A New Brunswick family has some tough questions over the prescribing and use of medical marijuana. They believe it may have played a part in the death of a husband and father.

Steve Saunders of Fredericton was prescribed medical marijuana to help him cope with an old shoulder injury and they claim that under its influence he became manic.

He lost control of his life, drove away family and friends, emptied his savings and eventually killed himself.

In March 2014, Saunders was given a one-year prescription for 10 grams a day of medical marijuana, enough for about 16 joints. He started taking the marijuana the following month.

According to his family, it was premium pot with high THC content of more than 20 per cent. (THC is tetrahydrocannabinol, the chemical responsible for most of marijuana's psychological effects.)

'Manic is what he eventually became.' - Jake Saunders

Within four months, Saunders's family says he had become manic. He slept little, hardly ate and was spending a lot of money.

"Manic is what he eventually became," said his son Jake Saunders.

"He went out and he bought a Harley-Davidson. He bought at Porsche. He bought a hotel in Nackawic.

"The spending was just non-stop. Eventually, mother had to freeze the accounts because by that time, everybody knew there was something wrong."

Recreational pot user

Saunders, 54, was as entrepreneur and businessman who ran a bed and breakfast with his wife of 33 years, Kathy, in a Victorian-era home on University Avenue. He was just beginning a new career as a real estate agent.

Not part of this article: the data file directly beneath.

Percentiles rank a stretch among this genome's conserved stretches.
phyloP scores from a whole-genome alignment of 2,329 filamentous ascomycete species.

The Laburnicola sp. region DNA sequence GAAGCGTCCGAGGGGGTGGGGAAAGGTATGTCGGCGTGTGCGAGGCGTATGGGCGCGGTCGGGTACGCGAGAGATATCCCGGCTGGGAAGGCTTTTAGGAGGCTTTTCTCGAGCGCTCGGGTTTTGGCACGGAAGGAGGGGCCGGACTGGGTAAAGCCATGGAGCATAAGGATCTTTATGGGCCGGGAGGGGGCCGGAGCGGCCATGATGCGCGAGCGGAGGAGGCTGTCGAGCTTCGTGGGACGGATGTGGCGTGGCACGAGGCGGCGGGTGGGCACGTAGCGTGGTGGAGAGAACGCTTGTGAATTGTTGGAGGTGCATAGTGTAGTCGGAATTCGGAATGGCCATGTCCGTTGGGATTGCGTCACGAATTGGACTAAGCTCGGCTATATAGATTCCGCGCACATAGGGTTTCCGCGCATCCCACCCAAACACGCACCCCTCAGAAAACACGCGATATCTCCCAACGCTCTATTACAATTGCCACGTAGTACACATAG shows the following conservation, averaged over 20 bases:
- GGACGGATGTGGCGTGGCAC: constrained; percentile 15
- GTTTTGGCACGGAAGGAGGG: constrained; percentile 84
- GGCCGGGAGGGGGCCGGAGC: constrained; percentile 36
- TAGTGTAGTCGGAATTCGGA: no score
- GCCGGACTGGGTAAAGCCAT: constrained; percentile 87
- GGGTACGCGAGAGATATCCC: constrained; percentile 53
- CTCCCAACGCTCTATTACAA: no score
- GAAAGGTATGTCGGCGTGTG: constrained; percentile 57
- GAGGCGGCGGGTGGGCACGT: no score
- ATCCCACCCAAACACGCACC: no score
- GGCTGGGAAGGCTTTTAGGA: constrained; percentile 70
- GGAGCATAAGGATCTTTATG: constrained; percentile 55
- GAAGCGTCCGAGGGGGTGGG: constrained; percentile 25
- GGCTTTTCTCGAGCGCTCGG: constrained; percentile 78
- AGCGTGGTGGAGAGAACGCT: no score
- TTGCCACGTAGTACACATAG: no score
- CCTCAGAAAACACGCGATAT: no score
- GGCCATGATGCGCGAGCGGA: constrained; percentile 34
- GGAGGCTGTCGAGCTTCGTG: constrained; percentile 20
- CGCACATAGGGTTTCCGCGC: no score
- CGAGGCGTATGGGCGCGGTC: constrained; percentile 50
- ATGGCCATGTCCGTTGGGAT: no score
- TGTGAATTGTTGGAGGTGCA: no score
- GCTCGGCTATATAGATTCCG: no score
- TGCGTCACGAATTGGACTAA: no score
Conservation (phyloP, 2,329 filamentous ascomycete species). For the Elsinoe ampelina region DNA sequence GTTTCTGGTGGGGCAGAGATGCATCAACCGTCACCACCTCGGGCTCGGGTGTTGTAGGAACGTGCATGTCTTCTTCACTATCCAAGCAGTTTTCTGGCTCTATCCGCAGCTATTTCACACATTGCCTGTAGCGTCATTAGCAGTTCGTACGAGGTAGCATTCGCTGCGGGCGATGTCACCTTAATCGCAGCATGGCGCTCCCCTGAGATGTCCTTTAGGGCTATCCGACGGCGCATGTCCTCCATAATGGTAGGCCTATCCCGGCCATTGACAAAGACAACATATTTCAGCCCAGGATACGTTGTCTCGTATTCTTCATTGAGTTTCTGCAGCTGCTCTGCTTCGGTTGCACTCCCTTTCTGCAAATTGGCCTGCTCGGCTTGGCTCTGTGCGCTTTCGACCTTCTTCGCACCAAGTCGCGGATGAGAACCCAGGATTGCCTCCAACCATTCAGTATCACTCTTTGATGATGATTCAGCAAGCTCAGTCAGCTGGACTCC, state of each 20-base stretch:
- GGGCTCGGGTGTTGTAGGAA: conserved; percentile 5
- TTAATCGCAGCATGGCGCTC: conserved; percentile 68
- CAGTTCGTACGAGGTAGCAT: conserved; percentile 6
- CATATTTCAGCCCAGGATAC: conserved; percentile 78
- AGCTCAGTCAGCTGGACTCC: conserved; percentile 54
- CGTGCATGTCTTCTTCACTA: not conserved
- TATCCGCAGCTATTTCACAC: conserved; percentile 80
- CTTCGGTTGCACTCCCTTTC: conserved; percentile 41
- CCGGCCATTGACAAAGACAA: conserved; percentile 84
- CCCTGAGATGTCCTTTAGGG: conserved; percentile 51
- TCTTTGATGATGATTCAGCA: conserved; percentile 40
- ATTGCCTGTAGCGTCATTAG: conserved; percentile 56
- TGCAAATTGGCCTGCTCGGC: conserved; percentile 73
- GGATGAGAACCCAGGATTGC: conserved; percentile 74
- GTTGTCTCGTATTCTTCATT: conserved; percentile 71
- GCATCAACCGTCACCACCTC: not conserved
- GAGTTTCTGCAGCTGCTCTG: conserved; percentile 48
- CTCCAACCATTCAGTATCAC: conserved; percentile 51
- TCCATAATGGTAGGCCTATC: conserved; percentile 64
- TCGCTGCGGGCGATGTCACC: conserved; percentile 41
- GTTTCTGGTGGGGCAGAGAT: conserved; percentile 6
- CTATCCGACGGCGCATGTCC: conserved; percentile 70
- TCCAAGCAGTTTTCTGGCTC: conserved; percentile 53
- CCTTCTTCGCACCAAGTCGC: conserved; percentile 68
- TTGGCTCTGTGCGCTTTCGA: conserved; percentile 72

Saunders's family says he had been a recreational user of marijuana for years, but was always concerned about getting caught on the wrong side of the law.


Saunders and his wife Kathy operated the Carriage House Inn bed and breakfast on University Avenue. (Mynewbrunswick.ca)

"The same way I'd drink a beer on weekends, he treated pot the same way," said Jake Saunders.

Saunders had some residual pain from a shoulder operation he'd had and was being treated for some anxiety he suffered following the deaths of his parents a few years ago.

His family doctor discouraged medicinal marijuana use because of Saunders's background, which included a previous brush with alcohol addiction and anxiety. 

She didn't think it was a good idea and warned Saunders against it.

When Saunders got the prescription from another doctor, Dr. Paul Smith, he sent for a supply of medical marijuana and started using it in April 2014.

"We were all a little shocked when he got the prescription so quick because we thought it was going to be a bit of a process," said Jake Saunders.

'I could tell that he was smoking too much, especially with the strong stuff. You don't need that much.' - Luke Saunders

Luke Saunders said his father lost control of his pot smoking soon after receiving the first two ounces in the mail.

"Smoking joint after joint, three in a row first thing in the morning before anyone is out of bed," said Luke Saunders.

"I could tell that he was smoking too much, especially with the strong stuff. You don't need that much."

Family attempts intervention

Last fall, Saunders's family tried to intervene, setting up appointments with their family doctor and the province's addictions services program.